Having Khosla as a backer is notable given that a very large part of the VC’s prolific investing has been in North America up to now. Nowicki said he had a connection to the firm by way of his time in the Bay Area, where before Google, Vinod Khosla backed a startup of his (which went bust in one of the dot-com downturns).

While there is an opportunity for Nomagic to take its idea global, for now Khosla’s interested because of the a closer opportunity at home, where Nomagic is already working with third-party logistics and fulfilment providers, as well as retailers like Cdiscount, a French Amazon-style, soup-to-nuts online marketplace.

“The Nomagic team has made significant strides since its founding in 2017,” says Sven Strohband, Managing Director of Khosla Ventures, in a statement. “There’s a massive opportunity within the European market for warehouse robotics and automation, and NoMagic is well-positioned to capture some of that market share.”

Jan
30
2020
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OpsRamp raises $37.5M for its hybrid IT operations platform

OpsRamp, a service that helps IT teams discover, monitor, manage and — maybe most importantly — automate their hybrid environments, today announced that it has closed a $37.5 million funding round led by Morgan Stanley Expansion Capital, with participation from existing investor Sapphire Ventures and new investor Hewlett Packard Enterprise.

OpsRamp last raised funding in 2017, when Sapphire led its $20 million Series A round.

At the core of OpsRamp’s services is its AIOps platform. Using machine learning and other techniques, this service aims to help IT teams manage increasingly complex infrastructure deployments, provide intelligent alerting and eventually automate more of their tasks. The company’s overall product portfolio also includes tools for cloud monitoring and incident management.

The company says its annual recurrent revenue increased by 300% in 2019 (though we obviously don’t know what number it started 2019 with). In total, OpsRamp says it now has 1,400 customers on its platform and alliances with AWS, ServiceNow, Google Cloud Platform and Microsoft Azure.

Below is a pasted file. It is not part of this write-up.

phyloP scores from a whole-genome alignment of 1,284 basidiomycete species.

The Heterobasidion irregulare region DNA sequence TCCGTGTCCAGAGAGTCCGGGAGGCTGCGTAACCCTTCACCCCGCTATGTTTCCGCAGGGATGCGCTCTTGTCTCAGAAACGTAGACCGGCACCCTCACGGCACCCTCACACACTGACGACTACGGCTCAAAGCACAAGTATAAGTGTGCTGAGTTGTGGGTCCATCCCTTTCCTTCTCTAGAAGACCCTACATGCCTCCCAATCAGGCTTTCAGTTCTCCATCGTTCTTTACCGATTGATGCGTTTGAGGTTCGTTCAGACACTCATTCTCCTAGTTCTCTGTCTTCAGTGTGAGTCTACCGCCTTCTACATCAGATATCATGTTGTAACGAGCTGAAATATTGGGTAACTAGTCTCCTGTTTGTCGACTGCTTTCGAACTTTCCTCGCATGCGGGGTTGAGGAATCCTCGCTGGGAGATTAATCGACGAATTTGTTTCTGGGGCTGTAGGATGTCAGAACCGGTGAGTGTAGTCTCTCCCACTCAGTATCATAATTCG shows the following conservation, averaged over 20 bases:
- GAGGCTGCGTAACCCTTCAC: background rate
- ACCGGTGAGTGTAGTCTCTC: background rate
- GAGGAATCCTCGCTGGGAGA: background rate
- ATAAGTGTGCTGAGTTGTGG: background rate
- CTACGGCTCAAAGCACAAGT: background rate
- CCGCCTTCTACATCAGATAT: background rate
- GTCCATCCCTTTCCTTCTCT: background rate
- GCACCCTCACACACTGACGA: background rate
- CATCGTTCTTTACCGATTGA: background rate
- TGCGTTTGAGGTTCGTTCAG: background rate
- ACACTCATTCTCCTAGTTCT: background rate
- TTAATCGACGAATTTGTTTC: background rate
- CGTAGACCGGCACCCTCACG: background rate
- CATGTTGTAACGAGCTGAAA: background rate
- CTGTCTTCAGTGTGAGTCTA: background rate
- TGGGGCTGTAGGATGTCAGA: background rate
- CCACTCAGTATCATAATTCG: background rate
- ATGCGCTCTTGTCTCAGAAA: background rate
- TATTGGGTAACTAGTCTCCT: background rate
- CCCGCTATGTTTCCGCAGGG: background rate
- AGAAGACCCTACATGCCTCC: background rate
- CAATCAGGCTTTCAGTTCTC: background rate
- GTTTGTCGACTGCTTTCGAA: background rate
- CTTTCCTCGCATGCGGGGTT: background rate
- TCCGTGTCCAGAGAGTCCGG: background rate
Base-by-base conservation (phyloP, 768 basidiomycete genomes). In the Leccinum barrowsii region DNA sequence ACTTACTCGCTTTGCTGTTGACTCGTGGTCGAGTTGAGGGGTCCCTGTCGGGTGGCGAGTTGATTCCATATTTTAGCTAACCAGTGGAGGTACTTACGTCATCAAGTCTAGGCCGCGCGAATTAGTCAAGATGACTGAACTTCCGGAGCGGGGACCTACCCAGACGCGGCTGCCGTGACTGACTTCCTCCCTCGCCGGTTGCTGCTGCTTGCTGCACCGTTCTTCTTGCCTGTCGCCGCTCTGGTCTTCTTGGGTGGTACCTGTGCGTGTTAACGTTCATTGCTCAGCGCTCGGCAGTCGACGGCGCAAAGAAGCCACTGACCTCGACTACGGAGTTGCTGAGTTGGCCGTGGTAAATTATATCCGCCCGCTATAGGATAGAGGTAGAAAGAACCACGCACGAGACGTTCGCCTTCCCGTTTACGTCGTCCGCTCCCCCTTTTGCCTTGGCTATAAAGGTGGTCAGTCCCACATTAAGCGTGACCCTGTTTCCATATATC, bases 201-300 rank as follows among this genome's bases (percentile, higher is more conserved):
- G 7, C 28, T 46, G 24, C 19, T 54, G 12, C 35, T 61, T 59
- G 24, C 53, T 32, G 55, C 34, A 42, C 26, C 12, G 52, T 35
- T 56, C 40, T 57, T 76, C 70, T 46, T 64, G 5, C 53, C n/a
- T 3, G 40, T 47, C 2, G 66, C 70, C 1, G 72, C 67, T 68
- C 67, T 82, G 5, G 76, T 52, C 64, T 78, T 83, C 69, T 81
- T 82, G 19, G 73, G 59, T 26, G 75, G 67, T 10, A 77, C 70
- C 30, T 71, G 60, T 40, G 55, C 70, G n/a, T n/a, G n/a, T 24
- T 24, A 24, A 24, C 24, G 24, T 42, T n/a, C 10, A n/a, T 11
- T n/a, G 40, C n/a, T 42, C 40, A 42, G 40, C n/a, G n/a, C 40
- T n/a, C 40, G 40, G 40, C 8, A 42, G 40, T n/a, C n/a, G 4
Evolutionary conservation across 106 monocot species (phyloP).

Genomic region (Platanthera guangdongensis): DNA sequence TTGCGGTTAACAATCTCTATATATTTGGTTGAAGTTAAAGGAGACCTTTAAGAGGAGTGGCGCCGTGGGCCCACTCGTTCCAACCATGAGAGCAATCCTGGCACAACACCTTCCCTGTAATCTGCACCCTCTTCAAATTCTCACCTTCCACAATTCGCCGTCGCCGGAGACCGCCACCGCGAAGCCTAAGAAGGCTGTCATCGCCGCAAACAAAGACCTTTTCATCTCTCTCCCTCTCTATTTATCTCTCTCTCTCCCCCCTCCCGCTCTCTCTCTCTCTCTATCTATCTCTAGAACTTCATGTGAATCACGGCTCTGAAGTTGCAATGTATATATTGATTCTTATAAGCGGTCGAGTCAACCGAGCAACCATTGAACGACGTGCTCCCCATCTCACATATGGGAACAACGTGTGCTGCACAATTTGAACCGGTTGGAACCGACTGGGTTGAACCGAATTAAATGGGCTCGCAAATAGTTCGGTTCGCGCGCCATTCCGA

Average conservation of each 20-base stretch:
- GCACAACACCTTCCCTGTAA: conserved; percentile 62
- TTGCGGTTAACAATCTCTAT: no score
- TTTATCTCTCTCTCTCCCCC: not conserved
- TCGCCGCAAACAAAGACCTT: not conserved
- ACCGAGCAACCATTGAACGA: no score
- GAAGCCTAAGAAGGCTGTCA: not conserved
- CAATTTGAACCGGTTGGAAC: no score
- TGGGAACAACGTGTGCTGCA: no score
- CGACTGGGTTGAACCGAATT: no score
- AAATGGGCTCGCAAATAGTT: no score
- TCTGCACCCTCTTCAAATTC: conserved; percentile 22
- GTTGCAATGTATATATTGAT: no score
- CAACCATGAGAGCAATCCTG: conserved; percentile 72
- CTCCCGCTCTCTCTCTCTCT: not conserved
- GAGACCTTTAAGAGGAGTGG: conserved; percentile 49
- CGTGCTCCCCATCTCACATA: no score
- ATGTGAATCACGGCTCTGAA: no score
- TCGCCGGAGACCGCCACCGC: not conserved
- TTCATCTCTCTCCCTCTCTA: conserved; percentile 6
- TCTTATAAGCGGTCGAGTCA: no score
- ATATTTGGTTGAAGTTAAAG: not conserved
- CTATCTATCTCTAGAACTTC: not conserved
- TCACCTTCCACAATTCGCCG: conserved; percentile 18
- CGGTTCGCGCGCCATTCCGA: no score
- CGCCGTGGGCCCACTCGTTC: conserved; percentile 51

OpsRamp co-founder and CEO Varma Kunaparaju

According to OpsRamp co-founder and CEO Varma Kunaparaju, most of the company’s customers are mid to large enterprises. “These IT teams have large, complex, hybrid IT environments and need help to simplify and consolidate an incredibly fragmented, distributed and overwhelming technology and infrastructure stack,” he said. “The company is also seeing success in the ability of our partners to help us reach global enterprises and Fortune 5000 customers.”

Kunaparaju told me that the company plans to use the new funding to expand its go-to-market efforts and product offerings. “The company will be using the money in a few different areas, including expanding our go-to-market motion and new pursuits in EMEA and APAC, in addition to expanding our North American presence,” he said. “We’ll also be doubling-down on product development on a variety of fronts.”

Given that hybrid clouds only increase the workload for IT organizations and introduce additional tools, it’s maybe no surprise that investors are now interested in companies that offer services that rein in this complexity. If anything, we’ll likely see more deals like this one in the coming months.

“As more of our customers transition to hybrid infrastructure, we find the OpsRamp platform to be a differentiated IT operations management offering that aligns well with the core strategies of HPE,” said Paul Glaser, vice president and head of Hewlett Packard Pathfinder. “With OpsRamp’s product vision and customer traction, we felt it was the right time to invest in the growth and scale of their business.”